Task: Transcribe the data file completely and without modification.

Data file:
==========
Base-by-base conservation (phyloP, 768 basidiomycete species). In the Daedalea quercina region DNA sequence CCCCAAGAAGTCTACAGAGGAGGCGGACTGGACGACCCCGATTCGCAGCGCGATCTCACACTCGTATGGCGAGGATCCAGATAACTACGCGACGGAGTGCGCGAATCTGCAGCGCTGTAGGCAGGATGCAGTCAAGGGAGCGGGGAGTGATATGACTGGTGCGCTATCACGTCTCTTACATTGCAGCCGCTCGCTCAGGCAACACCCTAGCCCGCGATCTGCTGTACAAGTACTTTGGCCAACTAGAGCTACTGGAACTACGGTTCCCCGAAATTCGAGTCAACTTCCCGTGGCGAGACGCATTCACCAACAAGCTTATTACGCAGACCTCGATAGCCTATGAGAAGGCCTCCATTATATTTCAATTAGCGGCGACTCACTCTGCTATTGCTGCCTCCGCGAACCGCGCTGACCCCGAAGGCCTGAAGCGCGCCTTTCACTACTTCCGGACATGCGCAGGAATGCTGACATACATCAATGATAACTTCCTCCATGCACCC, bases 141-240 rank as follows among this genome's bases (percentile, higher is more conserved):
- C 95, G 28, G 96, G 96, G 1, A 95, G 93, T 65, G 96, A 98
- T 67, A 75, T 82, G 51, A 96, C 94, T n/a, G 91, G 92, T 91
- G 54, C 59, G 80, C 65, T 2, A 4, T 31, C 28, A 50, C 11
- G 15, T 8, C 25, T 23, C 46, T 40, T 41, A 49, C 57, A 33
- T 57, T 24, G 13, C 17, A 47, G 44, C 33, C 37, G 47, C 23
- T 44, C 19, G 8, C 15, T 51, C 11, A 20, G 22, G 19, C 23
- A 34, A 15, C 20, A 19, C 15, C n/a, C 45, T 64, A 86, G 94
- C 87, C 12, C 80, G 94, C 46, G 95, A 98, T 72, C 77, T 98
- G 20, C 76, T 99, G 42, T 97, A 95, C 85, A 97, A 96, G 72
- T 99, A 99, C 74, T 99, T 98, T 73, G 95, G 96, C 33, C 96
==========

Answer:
Base-by-base conservation (phyloP, 768 basidiomycete species). In the Daedalea quercina region DNA sequence CCCCAAGAAGTCTACAGAGGAGGCGGACTGGACGACCCCGATTCGCAGCGCGATCTCACACTCGTATGGCGAGGATCCAGATAACTACGCGACGGAGTGCGCGAATCTGCAGCGCTGTAGGCAGGATGCAGTCAAGGGAGCGGGGAGTGATATGACTGGTGCGCTATCACGTCTCTTACATTGCAGCCGCTCGCTCAGGCAACACCCTAGCCCGCGATCTGCTGTACAAGTACTTTGGCCAACTAGAGCTACTGGAACTACGGTTCCCCGAAATTCGAGTCAACTTCCCGTGGCGAGACGCATTCACCAACAAGCTTATTACGCAGACCTCGATAGCCTATGAGAAGGCCTCCATTATATTTCAATTAGCGGCGACTCACTCTGCTATTGCTGCCTCCGCGAACCGCGCTGACCCCGAAGGCCTGAAGCGCGCCTTTCACTACTTCCGGACATGCGCAGGAATGCTGACATACATCAATGATAACTTCCTCCATGCACCC, bases 141-240 rank as follows among this genome's bases (percentile, higher is more conserved):
- C 95, G 28, G 96, G 96, G 1, A 95, G 93, T 65, G 96, A 98
- T 67, A 75, T 82, G 51, A 96, C 94, T n/a, G 91, G 92, T 91
- G 54, C 59, G 80, C 65, T 2, A 4, T 31, C 28, A 50, C 11
- G 15, T 8, C 25, T 23, C 46, T 40, T 41, A 49, C 57, A 33
- T 57, T 24, G 13, C 17, A 47, G 44, C 33, C 37, G 47, C 23
- T 44, C 19, G 8, C 15, T 51, C 11, A 20, G 22, G 19, C 23
- A 34, A 15, C 20, A 19, C 15, C n/a, C 45, T 64, A 86, G 94
- C 87, C 12, C 80, G 94, C 46, G 95, A 98, T 72, C 77, T 98
- G 20, C 76, T 99, G 42, T 97, A 95, C 85, A 97, A 96, G 72
- T 99, A 99, C 74, T 99, T 98, T 73, G 95, G 96, C 33, C 96